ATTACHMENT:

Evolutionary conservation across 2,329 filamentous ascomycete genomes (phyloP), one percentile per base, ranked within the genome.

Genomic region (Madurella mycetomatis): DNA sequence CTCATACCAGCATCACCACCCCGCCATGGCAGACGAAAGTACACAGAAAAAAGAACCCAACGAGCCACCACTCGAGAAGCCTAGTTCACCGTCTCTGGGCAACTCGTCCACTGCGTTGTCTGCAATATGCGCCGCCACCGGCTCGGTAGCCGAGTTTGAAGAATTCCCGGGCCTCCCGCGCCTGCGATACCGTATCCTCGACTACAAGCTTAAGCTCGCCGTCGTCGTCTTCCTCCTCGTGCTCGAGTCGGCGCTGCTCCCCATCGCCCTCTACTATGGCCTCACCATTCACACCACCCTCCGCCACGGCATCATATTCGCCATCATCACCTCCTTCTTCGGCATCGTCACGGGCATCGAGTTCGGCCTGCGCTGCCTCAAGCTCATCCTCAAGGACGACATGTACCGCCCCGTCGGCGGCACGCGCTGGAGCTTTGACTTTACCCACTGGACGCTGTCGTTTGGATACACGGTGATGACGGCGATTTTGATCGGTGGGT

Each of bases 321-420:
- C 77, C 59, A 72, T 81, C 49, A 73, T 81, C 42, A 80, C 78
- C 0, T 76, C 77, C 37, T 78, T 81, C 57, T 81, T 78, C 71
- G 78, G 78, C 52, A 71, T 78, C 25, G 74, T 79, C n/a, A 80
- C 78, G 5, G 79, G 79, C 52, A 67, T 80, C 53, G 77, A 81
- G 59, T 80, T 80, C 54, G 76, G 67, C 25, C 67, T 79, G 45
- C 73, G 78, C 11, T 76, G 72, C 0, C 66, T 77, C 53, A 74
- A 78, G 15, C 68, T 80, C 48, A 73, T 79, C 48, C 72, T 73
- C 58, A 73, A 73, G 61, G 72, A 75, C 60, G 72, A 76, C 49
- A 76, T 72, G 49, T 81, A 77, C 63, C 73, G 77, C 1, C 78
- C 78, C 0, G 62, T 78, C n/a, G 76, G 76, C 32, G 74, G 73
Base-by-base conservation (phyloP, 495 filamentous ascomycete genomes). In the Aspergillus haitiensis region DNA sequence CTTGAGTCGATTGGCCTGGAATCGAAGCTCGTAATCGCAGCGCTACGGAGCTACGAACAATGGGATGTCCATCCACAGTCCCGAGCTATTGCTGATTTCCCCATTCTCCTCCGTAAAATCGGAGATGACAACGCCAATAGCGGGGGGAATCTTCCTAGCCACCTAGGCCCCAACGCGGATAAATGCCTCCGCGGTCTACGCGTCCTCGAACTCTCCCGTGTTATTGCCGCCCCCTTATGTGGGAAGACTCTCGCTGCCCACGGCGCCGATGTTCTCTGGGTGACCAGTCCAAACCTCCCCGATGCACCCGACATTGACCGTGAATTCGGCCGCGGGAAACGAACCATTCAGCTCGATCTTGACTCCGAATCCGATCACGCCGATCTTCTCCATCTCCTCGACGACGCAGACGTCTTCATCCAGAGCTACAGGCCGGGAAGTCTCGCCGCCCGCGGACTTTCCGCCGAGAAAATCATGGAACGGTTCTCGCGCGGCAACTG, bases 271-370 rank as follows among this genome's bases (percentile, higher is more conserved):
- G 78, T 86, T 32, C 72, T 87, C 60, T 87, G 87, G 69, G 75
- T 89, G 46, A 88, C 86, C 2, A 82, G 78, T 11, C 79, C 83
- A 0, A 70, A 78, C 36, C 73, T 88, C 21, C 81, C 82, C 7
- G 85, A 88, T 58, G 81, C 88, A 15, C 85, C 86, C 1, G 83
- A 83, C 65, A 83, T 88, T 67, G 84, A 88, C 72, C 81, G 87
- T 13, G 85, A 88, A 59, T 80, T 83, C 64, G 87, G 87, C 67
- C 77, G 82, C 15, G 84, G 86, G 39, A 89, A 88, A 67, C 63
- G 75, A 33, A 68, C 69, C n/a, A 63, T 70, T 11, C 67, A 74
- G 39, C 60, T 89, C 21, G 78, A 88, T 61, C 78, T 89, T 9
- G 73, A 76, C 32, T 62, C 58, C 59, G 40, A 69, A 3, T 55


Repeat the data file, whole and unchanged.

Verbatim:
Evolutionary conservation across 2,329 filamentous ascomycete genomes (phyloP), one percentile per base, ranked within the genome.

Genomic region (Madurella mycetomatis): DNA sequence CTCATACCAGCATCACCACCCCGCCATGGCAGACGAAAGTACACAGAAAAAAGAACCCAACGAGCCACCACTCGAGAAGCCTAGTTCACCGTCTCTGGGCAACTCGTCCACTGCGTTGTCTGCAATATGCGCCGCCACCGGCTCGGTAGCCGAGTTTGAAGAATTCCCGGGCCTCCCGCGCCTGCGATACCGTATCCTCGACTACAAGCTTAAGCTCGCCGTCGTCGTCTTCCTCCTCGTGCTCGAGTCGGCGCTGCTCCCCATCGCCCTCTACTATGGCCTCACCATTCACACCACCCTCCGCCACGGCATCATATTCGCCATCATCACCTCCTTCTTCGGCATCGTCACGGGCATCGAGTTCGGCCTGCGCTGCCTCAAGCTCATCCTCAAGGACGACATGTACCGCCCCGTCGGCGGCACGCGCTGGAGCTTTGACTTTACCCACTGGACGCTGTCGTTTGGATACACGGTGATGACGGCGATTTTGATCGGTGGGT

Each of bases 321-420:
- C 77, C 59, A 72, T 81, C 49, A 73, T 81, C 42, A 80, C 78
- C 0, T 76, C 77, C 37, T 78, T 81, C 57, T 81, T 78, C 71
- G 78, G 78, C 52, A 71, T 78, C 25, G 74, T 79, C n/a, A 80
- C 78, G 5, G 79, G 79, C 52, A 67, T 80, C 53, G 77, A 81
- G 59, T 80, T 80, C 54, G 76, G 67, C 25, C 67, T 79, G 45
- C 73, G 78, C 11, T 76, G 72, C 0, C 66, T 77, C 53, A 74
- A 78, G 15, C 68, T 80, C 48, A 73, T 79, C 48, C 72, T 73
- C 58, A 73, A 73, G 61, G 72, A 75, C 60, G 72, A 76, C 49
- A 76, T 72, G 49, T 81, A 77, C 63, C 73, G 77, C 1, C 78
- C 78, C 0, G 62, T 78, C n/a, G 76, G 76, C 32, G 74, G 73
Base-by-base conservation (phyloP, 495 filamentous ascomycete genomes). In the Aspergillus haitiensis region DNA sequence CTTGAGTCGATTGGCCTGGAATCGAAGCTCGTAATCGCAGCGCTACGGAGCTACGAACAATGGGATGTCCATCCACAGTCCCGAGCTATTGCTGATTTCCCCATTCTCCTCCGTAAAATCGGAGATGACAACGCCAATAGCGGGGGGAATCTTCCTAGCCACCTAGGCCCCAACGCGGATAAATGCCTCCGCGGTCTACGCGTCCTCGAACTCTCCCGTGTTATTGCCGCCCCCTTATGTGGGAAGACTCTCGCTGCCCACGGCGCCGATGTTCTCTGGGTGACCAGTCCAAACCTCCCCGATGCACCCGACATTGACCGTGAATTCGGCCGCGGGAAACGAACCATTCAGCTCGATCTTGACTCCGAATCCGATCACGCCGATCTTCTCCATCTCCTCGACGACGCAGACGTCTTCATCCAGAGCTACAGGCCGGGAAGTCTCGCCGCCCGCGGACTTTCCGCCGAGAAAATCATGGAACGGTTCTCGCGCGGCAACTG, bases 271-370 rank as follows among this genome's bases (percentile, higher is more conserved):
- G 78, T 86, T 32, C 72, T 87, C 60, T 87, G 87, G 69, G 75
- T 89, G 46, A 88, C 86, C 2, A 82, G 78, T 11, C 79, C 83
- A 0, A 70, A 78, C 36, C 73, T 88, C 21, C 81, C 82, C 7
- G 85, A 88, T 58, G 81, C 88, A 15, C 85, C 86, C 1, G 83
- A 83, C 65, A 83, T 88, T 67, G 84, A 88, C 72, C 81, G 87
- T 13, G 85, A 88, A 59, T 80, T 83, C 64, G 87, G 87, C 67
- C 77, G 82, C 15, G 84, G 86, G 39, A 89, A 88, A 67, C 63
- G 75, A 33, A 68, C 69, C n/a, A 63, T 70, T 11, C 67, A 74
- G 39, C 60, T 89, C 21, G 78, A 88, T 61, C 78, T 89, T 9
- G 73, A 76, C 32, T 62, C 58, C 59, G 40, A 69, A 3, T 55